There's a huge world out there aside from the United States and Putin isn't only concerned about our interests alone.
cowicide — 2013-07-12T23:19:32-04:00 — #8
I don't think he planned on it going quite like this.
Actually, in early interviews he thought he was screwed from the beginning, but did it anyway for the greater good.
On that note, I wish more people would simply read Snowden's statements and interviews that are out there. It would save them a lot of time wasting their breath with useless, errant conjecture on what Snowden is thinking.
lion — 2013-07-12T23:21:21-04:00 — #9
Well, Snowden just requested asylum from Putin, so I guess we'll get to see.
vallindsay2 — 2013-07-12T23:31:43-04:00 — #10
I agree with all except the clueless part. This isn't about the United States in terms of safety to Obama. This is about the U.S. as the dominant Superpower in the world. I now feel the same about Obama as I do for Bush; I couldn't be in the same room with him...
jake0748 — 2013-07-12T23:49:37-04:00 — #11
So sorry to say that I agree with you.
awjt — 2013-07-13T00:15:02-04:00 — #12
Me too, because on many other issues, I am totally with Obama and crew. I'd much rather have Obama at the wheel than any of the other candidates in the last two, three, four elections. But, the recent behavior towards Snowden has sickened me. He's a whistleblower, not a traitor. A traitor works for someone else. He isn't apparently working for someone else. He's pulling the curtain back off the wizard of OZbama, and the wizard just can't handle it like a big boy. Poor Snowden's fucked, knew it from the beginning, and went into it anyways. Our government is EVIL. Great country, evil government and ruling class. May we not all perish at their ignorant hands.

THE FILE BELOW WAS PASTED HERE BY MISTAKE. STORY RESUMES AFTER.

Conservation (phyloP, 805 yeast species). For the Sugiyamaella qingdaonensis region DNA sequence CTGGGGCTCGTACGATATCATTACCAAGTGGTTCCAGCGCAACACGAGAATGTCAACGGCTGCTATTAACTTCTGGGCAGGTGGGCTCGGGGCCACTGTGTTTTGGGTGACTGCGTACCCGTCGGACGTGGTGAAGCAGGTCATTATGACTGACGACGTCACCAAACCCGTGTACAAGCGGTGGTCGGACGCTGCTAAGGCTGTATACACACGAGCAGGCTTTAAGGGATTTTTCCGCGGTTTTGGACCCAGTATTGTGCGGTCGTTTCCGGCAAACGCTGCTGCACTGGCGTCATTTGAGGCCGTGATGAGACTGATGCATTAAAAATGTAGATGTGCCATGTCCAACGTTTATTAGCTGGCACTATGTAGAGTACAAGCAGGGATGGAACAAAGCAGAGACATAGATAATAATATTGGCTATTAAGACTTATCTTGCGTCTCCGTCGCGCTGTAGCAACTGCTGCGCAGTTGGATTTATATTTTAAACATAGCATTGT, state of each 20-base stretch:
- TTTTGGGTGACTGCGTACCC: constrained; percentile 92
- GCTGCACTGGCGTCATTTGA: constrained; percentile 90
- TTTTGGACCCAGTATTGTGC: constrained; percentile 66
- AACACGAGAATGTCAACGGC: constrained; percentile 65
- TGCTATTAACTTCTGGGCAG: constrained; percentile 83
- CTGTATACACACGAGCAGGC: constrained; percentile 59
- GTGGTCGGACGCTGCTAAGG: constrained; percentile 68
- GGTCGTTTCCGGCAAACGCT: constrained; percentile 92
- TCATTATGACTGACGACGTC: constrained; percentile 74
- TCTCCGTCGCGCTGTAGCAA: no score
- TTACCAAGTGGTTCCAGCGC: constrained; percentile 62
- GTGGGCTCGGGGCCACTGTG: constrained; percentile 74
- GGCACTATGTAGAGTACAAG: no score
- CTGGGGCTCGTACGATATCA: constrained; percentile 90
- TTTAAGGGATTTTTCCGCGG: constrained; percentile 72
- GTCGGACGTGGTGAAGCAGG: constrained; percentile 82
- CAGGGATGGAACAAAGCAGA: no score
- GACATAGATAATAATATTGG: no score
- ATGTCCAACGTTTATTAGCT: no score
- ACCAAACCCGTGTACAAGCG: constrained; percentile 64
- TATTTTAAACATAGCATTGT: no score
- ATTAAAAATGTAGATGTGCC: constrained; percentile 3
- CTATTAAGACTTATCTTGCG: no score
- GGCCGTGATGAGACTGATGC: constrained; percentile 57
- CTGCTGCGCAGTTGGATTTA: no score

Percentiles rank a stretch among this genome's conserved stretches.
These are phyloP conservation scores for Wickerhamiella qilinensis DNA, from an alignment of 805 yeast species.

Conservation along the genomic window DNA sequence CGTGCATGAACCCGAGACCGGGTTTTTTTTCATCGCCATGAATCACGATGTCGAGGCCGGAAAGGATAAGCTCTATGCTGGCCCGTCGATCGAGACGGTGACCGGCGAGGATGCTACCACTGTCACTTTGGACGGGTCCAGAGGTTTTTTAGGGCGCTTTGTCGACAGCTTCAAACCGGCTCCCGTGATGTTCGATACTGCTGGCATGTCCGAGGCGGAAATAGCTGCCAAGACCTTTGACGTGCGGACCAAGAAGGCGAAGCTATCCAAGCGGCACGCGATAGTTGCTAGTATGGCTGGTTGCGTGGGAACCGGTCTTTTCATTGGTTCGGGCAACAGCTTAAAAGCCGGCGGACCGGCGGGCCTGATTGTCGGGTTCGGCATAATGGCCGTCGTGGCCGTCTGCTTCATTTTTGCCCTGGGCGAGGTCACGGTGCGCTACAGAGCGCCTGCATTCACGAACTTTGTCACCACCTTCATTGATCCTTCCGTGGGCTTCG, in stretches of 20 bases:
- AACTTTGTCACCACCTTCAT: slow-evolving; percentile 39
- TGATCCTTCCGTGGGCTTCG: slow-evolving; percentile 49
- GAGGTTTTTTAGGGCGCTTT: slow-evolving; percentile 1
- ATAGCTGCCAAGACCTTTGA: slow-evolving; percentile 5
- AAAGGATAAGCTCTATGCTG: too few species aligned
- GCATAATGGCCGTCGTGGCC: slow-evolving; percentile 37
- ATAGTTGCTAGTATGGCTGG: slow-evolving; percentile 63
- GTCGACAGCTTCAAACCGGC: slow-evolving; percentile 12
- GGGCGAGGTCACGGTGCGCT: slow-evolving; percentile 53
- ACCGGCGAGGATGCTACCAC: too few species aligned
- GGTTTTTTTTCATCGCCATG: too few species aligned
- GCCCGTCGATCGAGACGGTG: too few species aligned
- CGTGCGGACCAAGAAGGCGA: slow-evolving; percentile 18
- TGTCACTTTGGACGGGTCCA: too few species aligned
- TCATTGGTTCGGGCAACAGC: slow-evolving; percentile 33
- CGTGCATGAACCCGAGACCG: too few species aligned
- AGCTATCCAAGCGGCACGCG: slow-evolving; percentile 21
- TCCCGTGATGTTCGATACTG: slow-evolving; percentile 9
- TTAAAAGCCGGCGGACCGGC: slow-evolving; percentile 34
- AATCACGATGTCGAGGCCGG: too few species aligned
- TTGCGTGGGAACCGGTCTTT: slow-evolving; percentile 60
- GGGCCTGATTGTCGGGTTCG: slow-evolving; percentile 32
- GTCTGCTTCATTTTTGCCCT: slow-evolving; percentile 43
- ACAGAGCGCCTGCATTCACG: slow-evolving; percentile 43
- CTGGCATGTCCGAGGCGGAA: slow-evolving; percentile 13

falcon2001 — 2013-07-13T01:27:42-04:00 — #13
Wait, did people actually think that a public official was going to just let Snowden roll out of there? If Jesus himself was prez he'd be after Snowden like a hawk - Obama's done plenty of awful things in office, but this was utterly predictable, and literally every president in his place would do exactly the same thing.
jsroberts — 2013-07-13T02:21:41-04:00 — #14
Unfortunately, that's what our governments think we are.
hughstimson — 2013-07-13T03:57:50-04:00 — #15
That's interesting but I disagree. I think most of the recent presidents would have let Snowden drift off to obscurity while focusing their energy on mitigating the domestic damage.
Even if you put the recent-modern cohort of US presidents into the right-now realpolitick position that Obama occupies, I think many of them would have had the political savvy to avoid the embarrassing posture that Obama has worked himself into. By throwing his executive might against a very vanilla sysadmin dude, and for a sufficient time to have lost the contest, Obama looks like a petty, vengeful, and partially impotent tin-pot dictator nursing a hand painfully caught in our collective privacy cookie-jars.